Automated inspection portals with ultra-high-definition panoramic cameras and infrared lighting capture a 360° view of a train as it travels at track speed, allowing the detection of many defects not visible to the human eye. CN photo

CN’s modernization strategy in recent years—namely automation, digitalization and remote sensing technology to inspect cars and tracks—is paying huge dividends. Our employees can “walk the rails” from an office and send out teams to make needed repairs and perform maintenance. We need well-developed and timely regulations to allow all this to accelerate in the future, especially as the pandemic reaffirmed our modernization vision to evolve toward a digital ecosystem to deliver new capabilities for the country, and greater safety and resilience for
our customers.

Data is the new currency and one of our most important strategic assets. New operational technology platforms harness real-time data, empowering the whole supply chain to make quicker, better-informed decisions. In March, we launched our first suite of five digital application programming interfaces (APIs), allowing customers to connect seamlessly with CN for “track and trace” shipment information, including ETA and GPS location—a rail industry first. In August, over 12 million API messages were exchanged, signalling a new era of business transparency and simplicity that will be critical for CN as we continue to innovate. 

Innovation not only serves growth, but safety as well, a core value at CN. We are putting powerful sensor and AI technology into specially equipped automated track inspection cars, positioned in our regular trains so they can inspect our tracks at normal speed. For example, in the US, we inspected 79,300 miles of track in the first seven months of 2020 compared to 4,800 miles in the same period of 2019, almost 17 times more.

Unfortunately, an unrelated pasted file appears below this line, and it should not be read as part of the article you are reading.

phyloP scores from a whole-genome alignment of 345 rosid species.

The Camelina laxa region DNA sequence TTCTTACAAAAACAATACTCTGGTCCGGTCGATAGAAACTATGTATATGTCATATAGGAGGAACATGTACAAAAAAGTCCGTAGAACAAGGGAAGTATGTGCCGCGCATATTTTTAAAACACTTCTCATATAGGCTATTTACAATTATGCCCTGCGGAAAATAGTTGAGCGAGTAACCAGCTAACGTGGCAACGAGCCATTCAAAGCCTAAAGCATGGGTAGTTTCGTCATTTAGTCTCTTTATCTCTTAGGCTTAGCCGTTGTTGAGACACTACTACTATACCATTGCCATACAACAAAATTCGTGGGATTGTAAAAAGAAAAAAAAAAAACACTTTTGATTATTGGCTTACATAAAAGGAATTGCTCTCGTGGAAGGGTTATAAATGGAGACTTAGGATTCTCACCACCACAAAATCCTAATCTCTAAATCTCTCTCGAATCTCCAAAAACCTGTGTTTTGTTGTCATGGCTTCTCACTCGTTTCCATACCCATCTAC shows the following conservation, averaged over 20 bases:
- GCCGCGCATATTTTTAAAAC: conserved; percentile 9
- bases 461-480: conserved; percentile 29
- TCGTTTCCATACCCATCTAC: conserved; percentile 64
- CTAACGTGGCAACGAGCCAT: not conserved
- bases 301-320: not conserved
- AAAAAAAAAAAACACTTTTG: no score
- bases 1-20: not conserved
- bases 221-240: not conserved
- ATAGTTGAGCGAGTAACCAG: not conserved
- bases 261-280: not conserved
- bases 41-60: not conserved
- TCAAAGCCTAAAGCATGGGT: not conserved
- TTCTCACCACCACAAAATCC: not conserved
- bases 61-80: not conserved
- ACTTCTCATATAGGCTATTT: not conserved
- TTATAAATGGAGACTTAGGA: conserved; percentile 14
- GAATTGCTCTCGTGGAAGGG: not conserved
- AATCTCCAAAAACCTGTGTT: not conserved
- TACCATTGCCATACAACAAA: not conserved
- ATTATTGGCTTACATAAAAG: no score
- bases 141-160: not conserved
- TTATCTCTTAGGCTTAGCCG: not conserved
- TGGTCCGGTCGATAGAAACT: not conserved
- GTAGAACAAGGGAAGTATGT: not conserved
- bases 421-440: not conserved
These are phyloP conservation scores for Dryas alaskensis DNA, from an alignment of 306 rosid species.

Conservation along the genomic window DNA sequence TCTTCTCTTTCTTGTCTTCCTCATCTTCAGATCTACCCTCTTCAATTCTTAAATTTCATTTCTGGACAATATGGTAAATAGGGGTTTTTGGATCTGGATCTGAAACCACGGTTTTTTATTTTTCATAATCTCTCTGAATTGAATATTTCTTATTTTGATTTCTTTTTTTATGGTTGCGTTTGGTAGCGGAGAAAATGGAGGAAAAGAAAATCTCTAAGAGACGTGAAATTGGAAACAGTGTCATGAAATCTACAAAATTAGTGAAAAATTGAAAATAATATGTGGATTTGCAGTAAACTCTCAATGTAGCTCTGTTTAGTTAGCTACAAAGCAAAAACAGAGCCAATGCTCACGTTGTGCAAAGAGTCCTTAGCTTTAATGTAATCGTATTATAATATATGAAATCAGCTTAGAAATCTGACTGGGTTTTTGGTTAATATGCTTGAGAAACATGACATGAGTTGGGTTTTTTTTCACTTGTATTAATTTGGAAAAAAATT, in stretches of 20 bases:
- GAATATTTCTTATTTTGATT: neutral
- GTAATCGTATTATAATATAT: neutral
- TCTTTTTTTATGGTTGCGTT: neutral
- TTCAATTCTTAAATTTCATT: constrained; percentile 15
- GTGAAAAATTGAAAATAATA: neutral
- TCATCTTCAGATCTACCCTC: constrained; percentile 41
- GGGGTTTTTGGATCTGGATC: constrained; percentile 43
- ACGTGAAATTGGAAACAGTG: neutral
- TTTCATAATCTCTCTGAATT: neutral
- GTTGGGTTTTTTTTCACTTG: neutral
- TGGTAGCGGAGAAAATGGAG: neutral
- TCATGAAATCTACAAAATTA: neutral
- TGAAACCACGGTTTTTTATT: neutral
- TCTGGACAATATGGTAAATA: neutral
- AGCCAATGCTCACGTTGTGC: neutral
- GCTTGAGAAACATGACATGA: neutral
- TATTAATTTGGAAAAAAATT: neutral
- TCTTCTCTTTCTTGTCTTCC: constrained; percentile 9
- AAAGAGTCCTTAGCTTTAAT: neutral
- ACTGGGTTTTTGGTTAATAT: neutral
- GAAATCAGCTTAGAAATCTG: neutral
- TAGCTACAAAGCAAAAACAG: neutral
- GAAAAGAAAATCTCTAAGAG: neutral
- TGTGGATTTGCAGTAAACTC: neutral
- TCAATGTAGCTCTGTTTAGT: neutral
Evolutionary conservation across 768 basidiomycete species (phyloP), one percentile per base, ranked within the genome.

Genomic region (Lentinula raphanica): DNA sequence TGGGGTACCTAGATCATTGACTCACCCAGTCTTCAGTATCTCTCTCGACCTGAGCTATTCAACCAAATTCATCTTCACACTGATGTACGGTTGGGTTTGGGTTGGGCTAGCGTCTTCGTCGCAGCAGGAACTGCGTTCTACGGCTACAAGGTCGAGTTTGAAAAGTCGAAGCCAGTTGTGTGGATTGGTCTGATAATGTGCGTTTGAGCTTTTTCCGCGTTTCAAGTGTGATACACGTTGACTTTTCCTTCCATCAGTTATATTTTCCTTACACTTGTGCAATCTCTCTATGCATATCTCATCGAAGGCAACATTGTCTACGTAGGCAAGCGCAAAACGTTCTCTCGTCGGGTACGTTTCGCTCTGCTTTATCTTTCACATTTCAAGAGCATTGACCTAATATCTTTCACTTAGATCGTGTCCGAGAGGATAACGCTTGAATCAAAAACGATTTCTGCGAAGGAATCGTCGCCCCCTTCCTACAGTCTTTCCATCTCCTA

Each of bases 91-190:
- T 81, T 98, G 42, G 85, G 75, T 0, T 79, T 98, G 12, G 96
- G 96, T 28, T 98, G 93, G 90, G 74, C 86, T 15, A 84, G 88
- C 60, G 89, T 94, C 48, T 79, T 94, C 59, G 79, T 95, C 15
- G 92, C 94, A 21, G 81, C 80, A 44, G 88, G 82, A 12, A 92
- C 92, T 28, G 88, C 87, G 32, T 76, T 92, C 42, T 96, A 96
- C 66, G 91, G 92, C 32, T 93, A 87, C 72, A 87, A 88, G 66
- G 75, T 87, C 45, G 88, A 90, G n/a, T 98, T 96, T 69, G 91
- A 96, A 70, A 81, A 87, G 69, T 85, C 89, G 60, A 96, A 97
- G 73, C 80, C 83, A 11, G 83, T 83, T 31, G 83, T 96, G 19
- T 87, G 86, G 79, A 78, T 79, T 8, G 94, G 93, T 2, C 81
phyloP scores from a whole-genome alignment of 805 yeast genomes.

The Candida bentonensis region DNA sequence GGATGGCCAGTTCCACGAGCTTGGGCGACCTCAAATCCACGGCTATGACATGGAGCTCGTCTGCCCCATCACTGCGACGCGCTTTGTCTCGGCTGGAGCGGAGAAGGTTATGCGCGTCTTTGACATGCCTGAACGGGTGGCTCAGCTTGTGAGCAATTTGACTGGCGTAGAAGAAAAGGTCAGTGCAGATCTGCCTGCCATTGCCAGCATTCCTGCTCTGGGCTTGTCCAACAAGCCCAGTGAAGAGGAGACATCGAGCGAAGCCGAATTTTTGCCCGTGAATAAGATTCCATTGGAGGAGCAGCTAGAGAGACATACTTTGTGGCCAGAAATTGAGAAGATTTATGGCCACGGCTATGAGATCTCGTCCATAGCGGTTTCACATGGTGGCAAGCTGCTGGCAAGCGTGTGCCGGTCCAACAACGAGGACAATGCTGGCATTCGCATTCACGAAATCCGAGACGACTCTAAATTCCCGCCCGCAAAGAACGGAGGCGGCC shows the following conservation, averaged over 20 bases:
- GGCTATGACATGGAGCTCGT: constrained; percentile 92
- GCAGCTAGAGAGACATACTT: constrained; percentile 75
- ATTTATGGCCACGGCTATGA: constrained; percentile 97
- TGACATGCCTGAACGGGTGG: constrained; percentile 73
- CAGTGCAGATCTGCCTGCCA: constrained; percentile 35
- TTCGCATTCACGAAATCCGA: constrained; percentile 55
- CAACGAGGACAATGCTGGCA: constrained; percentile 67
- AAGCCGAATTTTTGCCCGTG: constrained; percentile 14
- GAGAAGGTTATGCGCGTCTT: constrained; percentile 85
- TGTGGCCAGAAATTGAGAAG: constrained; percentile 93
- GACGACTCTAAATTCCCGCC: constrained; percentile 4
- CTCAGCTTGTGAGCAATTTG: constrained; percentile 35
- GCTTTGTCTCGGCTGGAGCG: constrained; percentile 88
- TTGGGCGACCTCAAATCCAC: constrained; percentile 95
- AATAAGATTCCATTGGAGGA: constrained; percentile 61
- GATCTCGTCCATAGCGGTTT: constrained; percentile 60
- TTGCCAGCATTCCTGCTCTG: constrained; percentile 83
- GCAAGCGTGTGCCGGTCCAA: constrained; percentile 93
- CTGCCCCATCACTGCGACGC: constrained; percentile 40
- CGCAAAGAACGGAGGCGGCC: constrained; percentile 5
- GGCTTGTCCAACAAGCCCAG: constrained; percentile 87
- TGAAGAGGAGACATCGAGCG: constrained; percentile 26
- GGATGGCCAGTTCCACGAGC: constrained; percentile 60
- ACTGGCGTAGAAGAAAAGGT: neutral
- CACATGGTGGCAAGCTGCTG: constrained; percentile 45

AI technology is also changing how we inspect our railcar fleet. Our new automated inspection portals feature ultra-high-definition panoramic cameras and infrared lighting that capture a 360° view of 102 components of a train as it travels at track speed through the portal. Algorithms allow detection of many defects that are not visible to the human eye. 

Both these innovations increase inspection frequency and quality, and provide more accurate and predictive preventative maintenance data. We believe these technologies play an important role in preventing incidents, leading to increased safety and improved service capacity. The regulatory regime of the country must be adapted accordingly to allow these technologies to be used to their full potential. 

Today, as the economy continues to reopen, CN will keep playing an essential role in the recovery. CN has been delivering goods for over 100 years and we are well positioned to keep on delivering for another century. Under a favourable and predictable regulatory regime, we will continue to embrace technological infrastructure as a strategic pillar for growth, in support of safe, efficient and environmentally sustainable
rail operations.

The pandemic has proven that our investments in capacity and technology are the key to Canada keeping its seat as an essential player in international trade.  

JJ Ruest is the President and Chief Executive Officer of the Canadian National Railway Company.